It's 1947 and the borderlines between India and Pakistan are being drawn. A young girl bears witnesses to tragedy as her ayah is caught between the love of two men and the rising tide of political and religious violence.
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The movie opens in Lahore of 1947 before India and Pakistan became independent. It is a cosmopolitan city, depicted by the coterie of working class friends who are from different religions. The rest of the movie chronicles the fate of this group and the maddening religious that sweeps even this city as the partition of the two countries is decided and Lahore is given to Pakistan. Written by
Neel V Kumar <email@example.com>
Naseerudin Shah was offered Kulbhushan Kharbanda's role but he politely declined, due to his busy schedule. However he told director Deepa Mehta that had he had time he would have definitely accepted the part as he admired her work. See more »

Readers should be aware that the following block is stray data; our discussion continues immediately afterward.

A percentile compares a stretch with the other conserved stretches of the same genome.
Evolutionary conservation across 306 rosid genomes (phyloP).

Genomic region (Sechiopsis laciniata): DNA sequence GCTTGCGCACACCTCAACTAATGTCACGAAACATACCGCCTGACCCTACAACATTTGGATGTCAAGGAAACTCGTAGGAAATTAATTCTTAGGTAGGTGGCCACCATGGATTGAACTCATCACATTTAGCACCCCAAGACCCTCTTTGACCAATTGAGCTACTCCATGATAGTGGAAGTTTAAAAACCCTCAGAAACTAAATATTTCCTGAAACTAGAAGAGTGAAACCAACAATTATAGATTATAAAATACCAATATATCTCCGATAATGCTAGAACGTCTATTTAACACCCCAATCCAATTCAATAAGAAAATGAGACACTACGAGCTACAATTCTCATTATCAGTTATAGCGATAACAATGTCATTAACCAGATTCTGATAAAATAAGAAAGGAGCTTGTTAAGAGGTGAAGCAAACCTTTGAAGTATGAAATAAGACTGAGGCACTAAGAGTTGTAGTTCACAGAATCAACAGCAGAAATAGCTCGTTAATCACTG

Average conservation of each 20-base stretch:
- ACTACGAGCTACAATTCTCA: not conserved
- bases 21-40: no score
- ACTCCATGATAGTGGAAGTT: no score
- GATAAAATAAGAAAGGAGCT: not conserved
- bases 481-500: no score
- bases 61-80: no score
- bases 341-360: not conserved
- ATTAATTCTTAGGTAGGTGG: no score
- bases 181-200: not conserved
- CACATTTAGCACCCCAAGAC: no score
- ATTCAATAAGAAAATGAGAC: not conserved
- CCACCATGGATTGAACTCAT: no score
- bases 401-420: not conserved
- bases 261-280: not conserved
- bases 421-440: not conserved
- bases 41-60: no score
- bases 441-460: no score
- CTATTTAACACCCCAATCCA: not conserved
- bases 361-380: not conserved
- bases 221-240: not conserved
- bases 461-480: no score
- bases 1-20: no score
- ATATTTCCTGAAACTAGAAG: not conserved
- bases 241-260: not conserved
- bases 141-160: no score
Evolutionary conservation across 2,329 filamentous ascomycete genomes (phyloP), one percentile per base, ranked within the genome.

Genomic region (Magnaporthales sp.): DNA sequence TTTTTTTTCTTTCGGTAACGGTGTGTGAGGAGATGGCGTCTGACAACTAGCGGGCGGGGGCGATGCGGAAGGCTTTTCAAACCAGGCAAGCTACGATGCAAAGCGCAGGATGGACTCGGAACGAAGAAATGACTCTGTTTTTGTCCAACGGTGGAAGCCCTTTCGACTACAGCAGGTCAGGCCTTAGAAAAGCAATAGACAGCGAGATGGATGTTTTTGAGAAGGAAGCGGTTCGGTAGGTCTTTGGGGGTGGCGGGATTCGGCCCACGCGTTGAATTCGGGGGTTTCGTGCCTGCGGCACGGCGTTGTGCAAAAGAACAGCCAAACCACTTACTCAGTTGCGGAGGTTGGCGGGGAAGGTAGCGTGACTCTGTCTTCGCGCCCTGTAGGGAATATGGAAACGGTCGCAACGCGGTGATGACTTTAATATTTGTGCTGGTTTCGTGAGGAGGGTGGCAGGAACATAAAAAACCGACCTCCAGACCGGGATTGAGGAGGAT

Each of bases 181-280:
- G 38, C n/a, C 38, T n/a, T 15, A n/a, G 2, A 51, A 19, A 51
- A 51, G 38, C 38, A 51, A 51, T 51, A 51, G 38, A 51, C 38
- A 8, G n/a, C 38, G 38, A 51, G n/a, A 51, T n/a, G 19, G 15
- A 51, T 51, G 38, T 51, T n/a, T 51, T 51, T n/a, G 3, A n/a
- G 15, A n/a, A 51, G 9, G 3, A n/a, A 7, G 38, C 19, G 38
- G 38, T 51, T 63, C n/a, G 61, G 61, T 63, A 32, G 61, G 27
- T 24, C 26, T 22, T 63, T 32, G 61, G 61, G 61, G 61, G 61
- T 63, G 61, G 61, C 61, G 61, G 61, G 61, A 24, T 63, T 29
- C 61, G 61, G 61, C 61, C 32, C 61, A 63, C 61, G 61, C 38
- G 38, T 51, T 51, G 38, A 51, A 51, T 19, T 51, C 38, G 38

Deepa Mehta lets us in the opening scene the theme of her film as a small girl smashes a plate on the floor and asks her puzzled mother, "Can you break a country?" The film shows exactly how that happens. The first half of the film depicts an idyllic society. The scenes in the park are reminiscent of Eden, as the nurse Shanta holds court amongst her Hindu, Muslim and Sikh suitors. The kite-flying scene is probably the lightest-hearted in the picture. But gradually the cracks start to appear, driving apart friends and lovers. The hatred which spreads as partition of the country approaches is shown to be a madness coming from deep within the human heart, which twists and deforms relationships. The worst betrayal in this film results from an irreconcilable confusion of loyalties in a trusting heart. This film presents a disturbing but authentic picture of human nature.
The score by A.R. Rahman is a powerful blend of Indian and western film music, lightening the joyous moments (such as the kite-flying scene) and deepening the foreboding in other scenes (such as the train of death).
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